Liveblogging a script analysis

Posted on April 19th, 2009 in screenwriting | No Comments »

Many scriptreaders, including the BBC’s Writers Room, have a policy, either acknowledged or covert, of judging a script on its first ten pages. Is this accurate or is it simply a high-percentage early cut policy? Can a script be boring or incomprehensible in the first ten pages and then improve massively? Or is writing any ten pages of nonsense reason enough to reject a script?

Today, I have a script to review, and to put this to the test, I am going to record my thoughts page-by-page. Then you, and I, will be able to see if the die is cast by page ten or whether subsequent pages change my mind. I will not discuss any of the details of the script – they remain between me and the author.

First impressions – script is properly presented, and shows every sign of not having been scrawled by an outpatient (not always the case). There are a couple of minor infelicities, both the product of over-pedantry rather than lack of care. Scripts which are not properly formatted will go in the bins of some readers, unread. The script is too long at 125 pages however, especially for a comedy. Writers should aim for 90, and no more than 105. You may not think these rules are meaningful, but since they are subscribed to by others, you should at least be aware of them. PREDICTION: Script will be a little bloated.

Page 1 – opening action line is all camera instructions and no atmosphere. It’s weird that action lines are so important, since directors may very well ignore them and no audience for your movie will ever read them, but a spec screenplay is for reading not watching, and so any opportunity to say to the reader “This is who I am, this is my voice,” should be grabbed with both hands. Pedantically choreographing the camera is not telling the story. Flat, sparse action lines written in telegraphease don’t create a world. These action lines suggest that the writer has not read any other modern screenplays, which is a small black mark against them. This page also contains a number of typographical errors and some overwritten dialogue. The introduction of the characters is not clear and nor is the setting. PREDICTION: This screenplay will include a number of familiar romantic comedy tropes, but no recognisably human characters, nor any really memorable moments. The characters will not come to life in the dialogue and the writer will not create a consistent and truthful world for their story, nor will their intentions always come across with clarity and style.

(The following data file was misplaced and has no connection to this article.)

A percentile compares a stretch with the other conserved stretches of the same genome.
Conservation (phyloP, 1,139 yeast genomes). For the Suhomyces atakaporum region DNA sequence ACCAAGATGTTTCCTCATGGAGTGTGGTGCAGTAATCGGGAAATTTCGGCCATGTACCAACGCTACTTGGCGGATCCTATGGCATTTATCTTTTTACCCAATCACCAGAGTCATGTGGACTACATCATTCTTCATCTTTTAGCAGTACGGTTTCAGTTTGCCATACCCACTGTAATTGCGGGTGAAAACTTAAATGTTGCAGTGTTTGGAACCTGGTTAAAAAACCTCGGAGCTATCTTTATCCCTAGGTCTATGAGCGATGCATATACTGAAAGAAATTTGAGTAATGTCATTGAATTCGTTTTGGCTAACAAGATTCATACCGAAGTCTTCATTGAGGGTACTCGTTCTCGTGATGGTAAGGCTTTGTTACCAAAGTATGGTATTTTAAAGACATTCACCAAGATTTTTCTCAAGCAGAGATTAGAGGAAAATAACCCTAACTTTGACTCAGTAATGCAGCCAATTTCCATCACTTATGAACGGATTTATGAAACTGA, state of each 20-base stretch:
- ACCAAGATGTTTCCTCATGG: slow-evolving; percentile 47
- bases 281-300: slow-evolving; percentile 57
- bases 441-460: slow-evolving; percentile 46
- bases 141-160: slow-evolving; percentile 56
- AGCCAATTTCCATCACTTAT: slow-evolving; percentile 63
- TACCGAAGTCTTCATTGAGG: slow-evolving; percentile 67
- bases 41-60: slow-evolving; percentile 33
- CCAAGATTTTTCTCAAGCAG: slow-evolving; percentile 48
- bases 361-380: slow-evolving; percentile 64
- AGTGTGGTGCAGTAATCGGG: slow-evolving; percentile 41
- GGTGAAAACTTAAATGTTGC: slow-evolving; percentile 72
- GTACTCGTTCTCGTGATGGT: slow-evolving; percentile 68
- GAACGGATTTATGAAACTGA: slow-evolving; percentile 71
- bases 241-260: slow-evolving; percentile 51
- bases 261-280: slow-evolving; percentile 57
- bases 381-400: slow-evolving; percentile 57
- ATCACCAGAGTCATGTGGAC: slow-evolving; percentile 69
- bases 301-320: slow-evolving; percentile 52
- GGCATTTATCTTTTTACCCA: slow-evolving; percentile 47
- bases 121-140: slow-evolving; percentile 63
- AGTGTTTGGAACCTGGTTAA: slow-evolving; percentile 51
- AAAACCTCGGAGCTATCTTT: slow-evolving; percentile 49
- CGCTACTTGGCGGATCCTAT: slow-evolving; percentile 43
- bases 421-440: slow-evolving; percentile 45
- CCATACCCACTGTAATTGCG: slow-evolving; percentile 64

Page 2 – Our leading character is being introduced to us via voice-over and flashback which is very inelegant. This smacks of first-draft – which is fine, but each reader only gets to read your material for the first time once. Never send anything out in to the world which you aren’t happy with, except in emergencies or to very trusted readers. This whole page is “tell don’t show”. The characters tell us about their relationship by talking about their relationship, and then the leading man tells us again by putting this flashback in context through voice-over. The overall effect is like hearing a story third-hand rather than being immersed in it. Openings are tough. You want to enter the story late in order to get to the good stuff sooner rather than later, but you also want to take sufficient time to provide a context for the excitement which is to come. Tellingly, I don’t at the moment know how to begin my synopsis for the report, since it’s not at all clear to me what the real situation is here. PREDICTION: The story will continue to be marred by inelegant construction.

Page 3 – brings us another persistent formatting error, and a cliche situation. Almost all the screenplays I’ve reviewed so far make the mistake of hewing too closely to an established template, or giving the reader nothing familiar at all to hang on to. Most stories – and this is also the easiest route as well as the most common – portray a single unexpected event happening in a familar world. This is true across all genres. An ordinary day in the ordinary life of a divorced New York cop becomes extraordinary when criminals take over his ex-wife’s place of work. An ordinary day in the ordinary life of photographer recovering from an injury becomes extraordinary when he thinks he has witnessed a murder. An ordinary career of an ordinary actor becomes extraordinary when he takes the risky step of dressing in women’s clothing to get a part. And so on. But that doesn’t mean you get to use Die Hard, Rear Window or Tootsie as a template. We need to see something of you on the page. Here, my first prediction is already being fulfilled – this is another version of an already successful movie, rather than an original piece of work with a unique voice.

On this page we also have a sudden cut to a new location and set of characters which is another sign of this being a first-draft. “I need to introduce the reader to Alex and Barry and Caroline and Daisy,” thinks the writer and bashes out those four scenes. But each scene needs to be a situation in its own right, and ideally, the Alex scene should make us curious about Barry, or herald his arrival, so that a feeling of momentum is maintained. PREDICTION – a slightly eccentric one – this choppy quality won’t be maintained, and the script will develop the necessary momentum, but that doesn’t make the opening any better.

Pages 4-6 – still choppy. We’ve lurched into the future, and still not shaken off the voice-over. These three pages cover enough events to fill a typical romantic comedy. Boy meets girl, boy gets to know girl, boy overcomes his fears, they move in together, they agree to marry. At this stage I have no idea where this story is going. I do know it’s his story – she has only had one line of dialogue so far. His ex and his parents have had more!! It’s a persistent weakness of romantic comedies that leading men are complex, conflicted and amusing characters and leading women are sparkly prizes to be won, but of no more interest or depth than that. PREDICTION: He will do all the changing and get all the laughs, she will be a cipher.